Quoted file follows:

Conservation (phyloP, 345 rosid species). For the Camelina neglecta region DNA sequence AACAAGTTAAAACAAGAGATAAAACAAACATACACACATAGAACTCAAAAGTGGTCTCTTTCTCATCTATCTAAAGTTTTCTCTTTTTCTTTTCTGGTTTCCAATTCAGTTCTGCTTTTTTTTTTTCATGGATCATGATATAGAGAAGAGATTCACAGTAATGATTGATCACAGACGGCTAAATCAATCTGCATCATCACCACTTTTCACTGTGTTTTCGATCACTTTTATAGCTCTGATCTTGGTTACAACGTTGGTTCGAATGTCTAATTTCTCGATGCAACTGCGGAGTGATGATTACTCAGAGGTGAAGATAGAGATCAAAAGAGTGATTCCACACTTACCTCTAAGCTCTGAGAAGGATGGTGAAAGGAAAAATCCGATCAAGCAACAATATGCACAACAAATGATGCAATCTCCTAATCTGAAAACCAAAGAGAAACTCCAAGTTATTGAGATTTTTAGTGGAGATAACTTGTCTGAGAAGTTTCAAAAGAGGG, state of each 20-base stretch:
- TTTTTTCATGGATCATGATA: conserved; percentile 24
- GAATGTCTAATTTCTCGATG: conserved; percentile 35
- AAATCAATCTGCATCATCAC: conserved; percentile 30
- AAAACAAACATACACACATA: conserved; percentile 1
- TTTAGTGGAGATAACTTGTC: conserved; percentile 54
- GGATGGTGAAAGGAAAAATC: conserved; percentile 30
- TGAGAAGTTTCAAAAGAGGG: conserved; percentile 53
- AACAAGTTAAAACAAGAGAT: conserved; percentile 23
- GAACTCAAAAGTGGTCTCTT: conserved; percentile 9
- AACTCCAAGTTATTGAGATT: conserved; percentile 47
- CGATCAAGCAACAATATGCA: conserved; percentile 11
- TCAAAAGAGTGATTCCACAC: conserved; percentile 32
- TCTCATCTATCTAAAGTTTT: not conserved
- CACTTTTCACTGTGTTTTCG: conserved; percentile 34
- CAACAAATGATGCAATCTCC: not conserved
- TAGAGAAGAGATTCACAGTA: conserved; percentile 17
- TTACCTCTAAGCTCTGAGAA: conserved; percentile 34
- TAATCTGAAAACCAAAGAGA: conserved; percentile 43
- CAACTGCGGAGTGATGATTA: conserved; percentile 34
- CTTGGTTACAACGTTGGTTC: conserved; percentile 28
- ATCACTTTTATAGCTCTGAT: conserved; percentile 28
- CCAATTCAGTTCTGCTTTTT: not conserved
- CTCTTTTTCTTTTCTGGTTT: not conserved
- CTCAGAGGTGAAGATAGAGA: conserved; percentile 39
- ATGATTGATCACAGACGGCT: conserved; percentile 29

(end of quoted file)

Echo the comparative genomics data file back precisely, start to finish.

Conservation (phyloP, 345 rosid species). For the Camelina neglecta region DNA sequence AACAAGTTAAAACAAGAGATAAAACAAACATACACACATAGAACTCAAAAGTGGTCTCTTTCTCATCTATCTAAAGTTTTCTCTTTTTCTTTTCTGGTTTCCAATTCAGTTCTGCTTTTTTTTTTTCATGGATCATGATATAGAGAAGAGATTCACAGTAATGATTGATCACAGACGGCTAAATCAATCTGCATCATCACCACTTTTCACTGTGTTTTCGATCACTTTTATAGCTCTGATCTTGGTTACAACGTTGGTTCGAATGTCTAATTTCTCGATGCAACTGCGGAGTGATGATTACTCAGAGGTGAAGATAGAGATCAAAAGAGTGATTCCACACTTACCTCTAAGCTCTGAGAAGGATGGTGAAAGGAAAAATCCGATCAAGCAACAATATGCACAACAAATGATGCAATCTCCTAATCTGAAAACCAAAGAGAAACTCCAAGTTATTGAGATTTTTAGTGGAGATAACTTGTCTGAGAAGTTTCAAAAGAGGG, state of each 20-base stretch:
- TTTTTTCATGGATCATGATA: conserved; percentile 24
- GAATGTCTAATTTCTCGATG: conserved; percentile 35
- AAATCAATCTGCATCATCAC: conserved; percentile 30
- AAAACAAACATACACACATA: conserved; percentile 1
- TTTAGTGGAGATAACTTGTC: conserved; percentile 54
- GGATGGTGAAAGGAAAAATC: conserved; percentile 30
- TGAGAAGTTTCAAAAGAGGG: conserved; percentile 53
- AACAAGTTAAAACAAGAGAT: conserved; percentile 23
- GAACTCAAAAGTGGTCTCTT: conserved; percentile 9
- AACTCCAAGTTATTGAGATT: conserved; percentile 47
- CGATCAAGCAACAATATGCA: conserved; percentile 11
- TCAAAAGAGTGATTCCACAC: conserved; percentile 32
- TCTCATCTATCTAAAGTTTT: not conserved
- CACTTTTCACTGTGTTTTCG: conserved; percentile 34
- CAACAAATGATGCAATCTCC: not conserved
- TAGAGAAGAGATTCACAGTA: conserved; percentile 17
- TTACCTCTAAGCTCTGAGAA: conserved; percentile 34
- TAATCTGAAAACCAAAGAGA: conserved; percentile 43
- CAACTGCGGAGTGATGATTA: conserved; percentile 34
- CTTGGTTACAACGTTGGTTC: conserved; percentile 28
- ATCACTTTTATAGCTCTGAT: conserved; percentile 28
- CCAATTCAGTTCTGCTTTTT: not conserved
- CTCTTTTTCTTTTCTGGTTT: not conserved
- CTCAGAGGTGAAGATAGAGA: conserved; percentile 39
- ATGATTGATCACAGACGGCT: conserved; percentile 29